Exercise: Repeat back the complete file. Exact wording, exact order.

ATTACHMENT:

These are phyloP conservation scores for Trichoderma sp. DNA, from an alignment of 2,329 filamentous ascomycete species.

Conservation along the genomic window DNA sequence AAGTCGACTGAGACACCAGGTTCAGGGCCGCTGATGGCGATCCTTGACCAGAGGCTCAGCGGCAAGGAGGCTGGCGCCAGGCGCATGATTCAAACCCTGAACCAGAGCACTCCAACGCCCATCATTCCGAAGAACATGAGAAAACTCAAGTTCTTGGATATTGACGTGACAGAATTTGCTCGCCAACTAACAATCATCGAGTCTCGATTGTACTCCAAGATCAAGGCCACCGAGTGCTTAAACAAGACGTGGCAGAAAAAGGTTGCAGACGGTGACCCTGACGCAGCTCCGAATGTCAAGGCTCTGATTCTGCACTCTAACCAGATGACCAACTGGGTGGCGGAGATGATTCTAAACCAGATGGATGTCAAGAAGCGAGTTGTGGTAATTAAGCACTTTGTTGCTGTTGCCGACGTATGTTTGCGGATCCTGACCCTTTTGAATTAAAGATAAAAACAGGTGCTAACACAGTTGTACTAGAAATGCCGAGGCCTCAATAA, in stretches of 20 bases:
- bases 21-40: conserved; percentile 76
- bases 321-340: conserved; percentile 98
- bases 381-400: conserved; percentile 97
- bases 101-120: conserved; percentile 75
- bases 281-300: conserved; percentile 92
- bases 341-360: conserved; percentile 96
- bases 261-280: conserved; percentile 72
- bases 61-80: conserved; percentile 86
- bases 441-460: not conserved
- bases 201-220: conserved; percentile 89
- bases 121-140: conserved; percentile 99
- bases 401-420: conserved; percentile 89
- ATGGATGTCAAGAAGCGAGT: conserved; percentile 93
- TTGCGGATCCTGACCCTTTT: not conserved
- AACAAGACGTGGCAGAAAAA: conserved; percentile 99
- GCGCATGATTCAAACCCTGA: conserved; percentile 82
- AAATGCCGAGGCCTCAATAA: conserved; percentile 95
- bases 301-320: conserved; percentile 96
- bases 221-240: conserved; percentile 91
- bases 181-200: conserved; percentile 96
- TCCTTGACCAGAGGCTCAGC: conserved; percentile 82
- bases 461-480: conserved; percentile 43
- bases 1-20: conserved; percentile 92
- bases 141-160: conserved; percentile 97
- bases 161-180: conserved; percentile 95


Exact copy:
These are phyloP conservation scores for Trichoderma sp. DNA, from an alignment of 2,329 filamentous ascomycete species.

Conservation along the genomic window DNA sequence AAGTCGACTGAGACACCAGGTTCAGGGCCGCTGATGGCGATCCTTGACCAGAGGCTCAGCGGCAAGGAGGCTGGCGCCAGGCGCATGATTCAAACCCTGAACCAGAGCACTCCAACGCCCATCATTCCGAAGAACATGAGAAAACTCAAGTTCTTGGATATTGACGTGACAGAATTTGCTCGCCAACTAACAATCATCGAGTCTCGATTGTACTCCAAGATCAAGGCCACCGAGTGCTTAAACAAGACGTGGCAGAAAAAGGTTGCAGACGGTGACCCTGACGCAGCTCCGAATGTCAAGGCTCTGATTCTGCACTCTAACCAGATGACCAACTGGGTGGCGGAGATGATTCTAAACCAGATGGATGTCAAGAAGCGAGTTGTGGTAATTAAGCACTTTGTTGCTGTTGCCGACGTATGTTTGCGGATCCTGACCCTTTTGAATTAAAGATAAAAACAGGTGCTAACACAGTTGTACTAGAAATGCCGAGGCCTCAATAA, in stretches of 20 bases:
- bases 21-40: conserved; percentile 76
- bases 321-340: conserved; percentile 98
- bases 381-400: conserved; percentile 97
- bases 101-120: conserved; percentile 75
- bases 281-300: conserved; percentile 92
- bases 341-360: conserved; percentile 96
- bases 261-280: conserved; percentile 72
- bases 61-80: conserved; percentile 86
- bases 441-460: not conserved
- bases 201-220: conserved; percentile 89
- bases 121-140: conserved; percentile 99
- bases 401-420: conserved; percentile 89
- ATGGATGTCAAGAAGCGAGT: conserved; percentile 93
- TTGCGGATCCTGACCCTTTT: not conserved
- AACAAGACGTGGCAGAAAAA: conserved; percentile 99
- GCGCATGATTCAAACCCTGA: conserved; percentile 82
- AAATGCCGAGGCCTCAATAA: conserved; percentile 95
- bases 301-320: conserved; percentile 96
- bases 221-240: conserved; percentile 91
- bases 181-200: conserved; percentile 96
- TCCTTGACCAGAGGCTCAGC: conserved; percentile 82
- bases 461-480: conserved; percentile 43
- bases 1-20: conserved; percentile 92
- bases 141-160: conserved; percentile 97
- bases 161-180: conserved; percentile 95